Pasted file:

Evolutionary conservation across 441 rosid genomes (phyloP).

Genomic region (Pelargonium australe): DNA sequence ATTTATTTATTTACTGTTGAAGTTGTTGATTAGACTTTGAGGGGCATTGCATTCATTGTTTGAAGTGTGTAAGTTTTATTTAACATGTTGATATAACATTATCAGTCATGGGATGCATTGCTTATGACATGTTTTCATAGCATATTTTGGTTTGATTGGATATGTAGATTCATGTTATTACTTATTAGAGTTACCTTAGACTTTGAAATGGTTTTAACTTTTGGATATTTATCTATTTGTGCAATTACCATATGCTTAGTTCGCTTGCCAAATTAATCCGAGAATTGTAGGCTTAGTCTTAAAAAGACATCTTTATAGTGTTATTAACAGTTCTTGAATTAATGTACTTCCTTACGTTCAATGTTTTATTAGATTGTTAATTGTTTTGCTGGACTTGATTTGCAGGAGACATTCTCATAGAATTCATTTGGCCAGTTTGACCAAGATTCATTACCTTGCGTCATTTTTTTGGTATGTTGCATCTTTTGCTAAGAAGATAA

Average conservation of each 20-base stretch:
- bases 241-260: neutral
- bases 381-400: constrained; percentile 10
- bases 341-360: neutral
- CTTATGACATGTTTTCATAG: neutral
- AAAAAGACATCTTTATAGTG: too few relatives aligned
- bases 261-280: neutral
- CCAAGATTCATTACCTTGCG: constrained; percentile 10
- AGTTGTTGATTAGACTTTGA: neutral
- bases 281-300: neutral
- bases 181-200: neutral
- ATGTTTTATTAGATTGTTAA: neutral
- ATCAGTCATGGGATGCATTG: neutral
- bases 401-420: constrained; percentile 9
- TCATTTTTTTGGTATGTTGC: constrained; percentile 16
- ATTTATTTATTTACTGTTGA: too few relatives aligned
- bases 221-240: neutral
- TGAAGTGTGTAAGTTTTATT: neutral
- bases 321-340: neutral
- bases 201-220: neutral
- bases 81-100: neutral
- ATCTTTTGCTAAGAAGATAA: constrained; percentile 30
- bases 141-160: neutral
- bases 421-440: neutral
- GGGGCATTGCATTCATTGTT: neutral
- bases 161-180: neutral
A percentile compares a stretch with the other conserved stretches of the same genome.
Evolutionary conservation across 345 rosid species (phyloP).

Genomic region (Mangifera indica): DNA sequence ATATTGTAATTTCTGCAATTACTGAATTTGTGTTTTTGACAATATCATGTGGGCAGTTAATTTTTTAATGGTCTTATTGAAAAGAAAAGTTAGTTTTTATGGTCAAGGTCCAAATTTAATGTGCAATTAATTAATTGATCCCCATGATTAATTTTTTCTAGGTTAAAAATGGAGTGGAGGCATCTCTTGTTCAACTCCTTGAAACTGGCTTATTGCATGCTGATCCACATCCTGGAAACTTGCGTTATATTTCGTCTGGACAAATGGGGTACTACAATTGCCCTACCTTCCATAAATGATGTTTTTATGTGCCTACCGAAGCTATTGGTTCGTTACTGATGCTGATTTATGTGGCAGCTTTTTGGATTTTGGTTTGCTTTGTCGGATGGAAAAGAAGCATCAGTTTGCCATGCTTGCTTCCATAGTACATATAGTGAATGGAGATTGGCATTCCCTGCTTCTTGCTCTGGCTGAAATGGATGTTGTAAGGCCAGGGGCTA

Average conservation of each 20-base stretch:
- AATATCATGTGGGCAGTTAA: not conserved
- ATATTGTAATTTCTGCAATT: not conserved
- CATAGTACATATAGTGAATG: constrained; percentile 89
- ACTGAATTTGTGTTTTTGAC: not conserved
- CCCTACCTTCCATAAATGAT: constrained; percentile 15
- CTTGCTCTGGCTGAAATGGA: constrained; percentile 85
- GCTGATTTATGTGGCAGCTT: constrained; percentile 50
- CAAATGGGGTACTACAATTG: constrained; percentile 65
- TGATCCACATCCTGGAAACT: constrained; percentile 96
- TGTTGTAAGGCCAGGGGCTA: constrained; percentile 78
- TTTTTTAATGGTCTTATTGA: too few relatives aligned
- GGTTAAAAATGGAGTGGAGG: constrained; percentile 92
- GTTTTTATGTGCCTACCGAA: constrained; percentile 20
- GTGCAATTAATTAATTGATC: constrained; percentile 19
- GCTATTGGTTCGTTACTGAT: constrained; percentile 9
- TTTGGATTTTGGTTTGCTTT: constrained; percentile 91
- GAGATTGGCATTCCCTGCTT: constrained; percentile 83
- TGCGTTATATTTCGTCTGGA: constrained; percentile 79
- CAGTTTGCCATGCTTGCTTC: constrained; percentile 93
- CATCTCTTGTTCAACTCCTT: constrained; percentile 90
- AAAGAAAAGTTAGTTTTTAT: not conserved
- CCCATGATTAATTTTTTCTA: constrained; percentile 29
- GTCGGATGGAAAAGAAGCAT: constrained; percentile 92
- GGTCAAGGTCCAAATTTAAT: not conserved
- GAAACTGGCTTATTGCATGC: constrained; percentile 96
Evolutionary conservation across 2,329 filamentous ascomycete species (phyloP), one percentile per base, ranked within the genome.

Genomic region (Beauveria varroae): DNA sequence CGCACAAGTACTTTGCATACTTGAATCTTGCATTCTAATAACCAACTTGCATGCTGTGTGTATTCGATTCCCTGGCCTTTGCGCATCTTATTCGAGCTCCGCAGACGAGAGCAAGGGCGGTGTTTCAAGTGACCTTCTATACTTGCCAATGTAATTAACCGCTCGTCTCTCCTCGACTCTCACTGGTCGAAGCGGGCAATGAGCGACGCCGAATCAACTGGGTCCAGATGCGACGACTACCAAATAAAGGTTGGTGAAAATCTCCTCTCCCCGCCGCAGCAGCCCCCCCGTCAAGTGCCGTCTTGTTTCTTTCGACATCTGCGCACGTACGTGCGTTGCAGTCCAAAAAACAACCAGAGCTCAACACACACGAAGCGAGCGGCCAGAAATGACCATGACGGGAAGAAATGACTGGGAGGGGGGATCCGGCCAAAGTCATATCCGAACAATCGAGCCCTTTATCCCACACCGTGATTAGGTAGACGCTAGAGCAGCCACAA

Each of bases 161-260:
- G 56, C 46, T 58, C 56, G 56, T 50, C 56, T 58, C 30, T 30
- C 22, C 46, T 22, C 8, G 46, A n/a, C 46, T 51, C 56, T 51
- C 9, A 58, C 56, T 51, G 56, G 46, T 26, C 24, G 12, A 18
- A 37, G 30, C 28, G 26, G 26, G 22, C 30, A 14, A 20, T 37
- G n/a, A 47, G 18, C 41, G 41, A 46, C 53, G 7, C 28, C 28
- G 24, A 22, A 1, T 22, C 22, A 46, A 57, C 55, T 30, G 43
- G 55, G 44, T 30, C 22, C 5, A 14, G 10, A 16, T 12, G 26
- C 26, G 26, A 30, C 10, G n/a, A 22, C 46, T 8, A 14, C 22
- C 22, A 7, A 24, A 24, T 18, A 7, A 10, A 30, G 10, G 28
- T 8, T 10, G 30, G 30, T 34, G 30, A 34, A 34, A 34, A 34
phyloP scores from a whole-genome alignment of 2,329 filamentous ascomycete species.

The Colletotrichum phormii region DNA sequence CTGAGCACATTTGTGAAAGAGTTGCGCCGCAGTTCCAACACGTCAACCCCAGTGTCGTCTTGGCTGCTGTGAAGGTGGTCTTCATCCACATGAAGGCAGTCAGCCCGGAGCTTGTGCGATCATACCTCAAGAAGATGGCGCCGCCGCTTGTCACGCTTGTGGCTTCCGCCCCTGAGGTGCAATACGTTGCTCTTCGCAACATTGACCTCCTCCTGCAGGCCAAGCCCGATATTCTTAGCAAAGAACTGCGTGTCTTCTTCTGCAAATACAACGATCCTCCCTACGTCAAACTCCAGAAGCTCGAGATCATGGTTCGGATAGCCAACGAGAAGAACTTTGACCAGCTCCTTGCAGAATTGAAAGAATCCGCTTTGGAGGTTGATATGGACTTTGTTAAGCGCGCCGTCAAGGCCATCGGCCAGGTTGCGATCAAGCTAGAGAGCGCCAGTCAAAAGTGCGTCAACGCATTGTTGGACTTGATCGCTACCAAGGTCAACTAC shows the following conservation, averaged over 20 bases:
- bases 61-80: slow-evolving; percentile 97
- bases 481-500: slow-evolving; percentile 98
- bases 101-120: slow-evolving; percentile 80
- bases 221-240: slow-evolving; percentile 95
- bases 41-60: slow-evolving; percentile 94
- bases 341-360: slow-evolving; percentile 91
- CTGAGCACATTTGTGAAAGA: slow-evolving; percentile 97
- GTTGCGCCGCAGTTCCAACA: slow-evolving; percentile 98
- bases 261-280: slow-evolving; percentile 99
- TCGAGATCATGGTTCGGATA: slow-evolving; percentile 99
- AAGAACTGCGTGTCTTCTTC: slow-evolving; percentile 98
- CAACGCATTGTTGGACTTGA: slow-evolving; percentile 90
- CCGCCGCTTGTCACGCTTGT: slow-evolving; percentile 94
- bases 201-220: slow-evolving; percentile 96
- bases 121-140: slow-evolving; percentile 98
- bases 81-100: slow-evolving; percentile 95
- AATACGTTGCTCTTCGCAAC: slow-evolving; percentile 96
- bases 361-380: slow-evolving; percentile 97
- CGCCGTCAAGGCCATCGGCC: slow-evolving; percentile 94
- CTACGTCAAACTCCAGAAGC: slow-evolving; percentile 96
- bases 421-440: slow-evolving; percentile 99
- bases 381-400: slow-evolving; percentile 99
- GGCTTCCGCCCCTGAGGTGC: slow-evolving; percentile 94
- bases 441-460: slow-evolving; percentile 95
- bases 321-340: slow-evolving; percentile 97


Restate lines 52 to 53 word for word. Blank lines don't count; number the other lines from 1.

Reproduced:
- CATCTCTTGTTCAACTCCTT: constrained; percentile 90
- AAAGAAAAGTTAGTTTTTAT: not conserved